Building news savvy: Best practices


Ask Me Anything


The Day invited questions and feedback from its community during a series of “Ask Me Anything” sessions on Facebook. Readers asked The Day staff about coverage decisions, comments policies and other editorial processes — and received detailed responses within minutes. “It’s amazing what happens when you ask readers for feedback, then show up and listen,” Trusting News director Joy Mayer wrote on Twitter. (The Day is a Trusting News participant.)


The Day’s “Ask Me” sessions featured a rotating cast of reporters and editors. They included digital news director Carlos Virgen, director of multimedia Peter Huoppi and reporters Erica Moser, Martha Shanahan and Lindsay Boyle. The Day is a heralded legacy newspaper in Connecticut that reaches about 100,000 readers in print and receives more than three million monthly page views. In 2017, The Day received New England Newspaper of the Year honors, making it eight out of the last ten years.


Early clues: The Day’s first general session and a later one on user comments generated more than 25 question-and-answer threads. Sessions focused on photography and the news pages sparked less engagement. Elsewhere, the format has been catching on at news outlets such as the Washington Post, which hosted several Ask Me Anything sessions in 2017 on Reddit.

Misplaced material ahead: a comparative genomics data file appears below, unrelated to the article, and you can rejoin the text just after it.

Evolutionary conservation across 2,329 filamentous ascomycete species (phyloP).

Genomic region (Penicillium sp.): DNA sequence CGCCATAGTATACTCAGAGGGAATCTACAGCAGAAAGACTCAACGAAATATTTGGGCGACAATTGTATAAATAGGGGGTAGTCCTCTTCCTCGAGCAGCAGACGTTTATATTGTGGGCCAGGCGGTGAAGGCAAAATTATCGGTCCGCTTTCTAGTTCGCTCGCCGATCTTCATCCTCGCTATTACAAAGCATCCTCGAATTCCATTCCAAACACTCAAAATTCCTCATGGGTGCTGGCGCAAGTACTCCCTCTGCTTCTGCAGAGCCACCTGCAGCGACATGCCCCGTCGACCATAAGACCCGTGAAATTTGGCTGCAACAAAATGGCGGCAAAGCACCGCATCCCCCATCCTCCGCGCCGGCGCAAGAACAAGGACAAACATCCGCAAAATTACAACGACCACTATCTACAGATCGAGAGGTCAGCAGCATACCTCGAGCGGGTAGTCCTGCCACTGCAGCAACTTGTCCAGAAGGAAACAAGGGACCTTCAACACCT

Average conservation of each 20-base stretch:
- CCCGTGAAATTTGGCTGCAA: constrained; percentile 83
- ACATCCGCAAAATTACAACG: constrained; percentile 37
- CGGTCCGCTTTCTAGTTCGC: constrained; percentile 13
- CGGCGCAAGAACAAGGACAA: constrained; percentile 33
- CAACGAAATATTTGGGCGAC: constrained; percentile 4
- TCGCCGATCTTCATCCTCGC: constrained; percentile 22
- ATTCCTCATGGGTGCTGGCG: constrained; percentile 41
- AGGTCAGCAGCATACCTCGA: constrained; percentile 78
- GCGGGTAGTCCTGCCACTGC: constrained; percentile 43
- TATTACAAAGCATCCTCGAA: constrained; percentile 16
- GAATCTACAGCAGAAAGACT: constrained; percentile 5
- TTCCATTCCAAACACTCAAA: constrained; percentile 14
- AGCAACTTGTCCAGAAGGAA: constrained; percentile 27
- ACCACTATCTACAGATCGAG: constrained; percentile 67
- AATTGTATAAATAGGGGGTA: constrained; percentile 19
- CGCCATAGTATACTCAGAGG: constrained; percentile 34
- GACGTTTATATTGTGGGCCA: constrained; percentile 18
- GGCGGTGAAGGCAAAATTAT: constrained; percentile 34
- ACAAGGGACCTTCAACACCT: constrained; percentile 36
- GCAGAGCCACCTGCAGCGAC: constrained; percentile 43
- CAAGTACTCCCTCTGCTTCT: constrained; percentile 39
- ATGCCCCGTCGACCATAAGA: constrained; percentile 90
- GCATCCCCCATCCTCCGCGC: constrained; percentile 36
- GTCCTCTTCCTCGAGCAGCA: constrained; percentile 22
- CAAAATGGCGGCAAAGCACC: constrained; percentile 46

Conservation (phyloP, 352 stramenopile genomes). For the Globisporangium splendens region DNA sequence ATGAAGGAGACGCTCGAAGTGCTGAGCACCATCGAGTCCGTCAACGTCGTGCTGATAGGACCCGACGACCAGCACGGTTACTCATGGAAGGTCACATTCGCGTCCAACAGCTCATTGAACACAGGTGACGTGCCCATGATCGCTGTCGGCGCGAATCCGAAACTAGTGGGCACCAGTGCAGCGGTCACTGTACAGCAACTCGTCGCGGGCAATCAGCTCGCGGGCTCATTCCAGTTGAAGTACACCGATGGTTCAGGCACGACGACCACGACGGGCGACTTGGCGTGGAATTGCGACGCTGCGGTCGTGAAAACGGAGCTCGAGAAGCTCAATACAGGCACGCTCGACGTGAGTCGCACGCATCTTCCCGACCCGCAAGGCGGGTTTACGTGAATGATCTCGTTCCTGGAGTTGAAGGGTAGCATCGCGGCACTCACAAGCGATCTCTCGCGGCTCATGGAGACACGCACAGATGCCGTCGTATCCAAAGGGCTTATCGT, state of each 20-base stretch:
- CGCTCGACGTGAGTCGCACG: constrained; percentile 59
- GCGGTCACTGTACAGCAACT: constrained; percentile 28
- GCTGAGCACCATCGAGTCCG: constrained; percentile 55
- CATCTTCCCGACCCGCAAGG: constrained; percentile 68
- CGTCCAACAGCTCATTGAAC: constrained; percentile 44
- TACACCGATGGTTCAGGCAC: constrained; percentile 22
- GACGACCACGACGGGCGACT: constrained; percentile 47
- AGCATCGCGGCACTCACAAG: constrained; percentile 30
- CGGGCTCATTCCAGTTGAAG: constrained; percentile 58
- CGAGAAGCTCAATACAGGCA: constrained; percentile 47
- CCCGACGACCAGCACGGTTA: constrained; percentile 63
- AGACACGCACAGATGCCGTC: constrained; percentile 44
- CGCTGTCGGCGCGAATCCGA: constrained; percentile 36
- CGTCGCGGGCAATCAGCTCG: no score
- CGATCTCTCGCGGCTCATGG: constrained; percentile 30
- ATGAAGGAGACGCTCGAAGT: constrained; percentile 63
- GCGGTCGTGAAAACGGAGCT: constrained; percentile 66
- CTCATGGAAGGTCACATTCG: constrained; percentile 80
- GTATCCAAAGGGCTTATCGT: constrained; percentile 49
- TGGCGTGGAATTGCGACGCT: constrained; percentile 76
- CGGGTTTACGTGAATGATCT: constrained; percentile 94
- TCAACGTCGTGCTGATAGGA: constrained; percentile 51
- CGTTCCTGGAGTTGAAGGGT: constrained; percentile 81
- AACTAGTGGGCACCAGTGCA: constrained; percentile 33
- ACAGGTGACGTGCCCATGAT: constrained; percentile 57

The Day announced the series on its website and invited readers to submit questions in advance. The live chats on Facebook took place at noon on Mondays and ran for about an hour. Participating staff members responded to every question and suggestion (including the loaded ones), provided thoughtful explanations of their work and processes, and even acknowledged mistakes. Each session ended with a comment inviting further questions and linking out to The Day’s Trusting News page.

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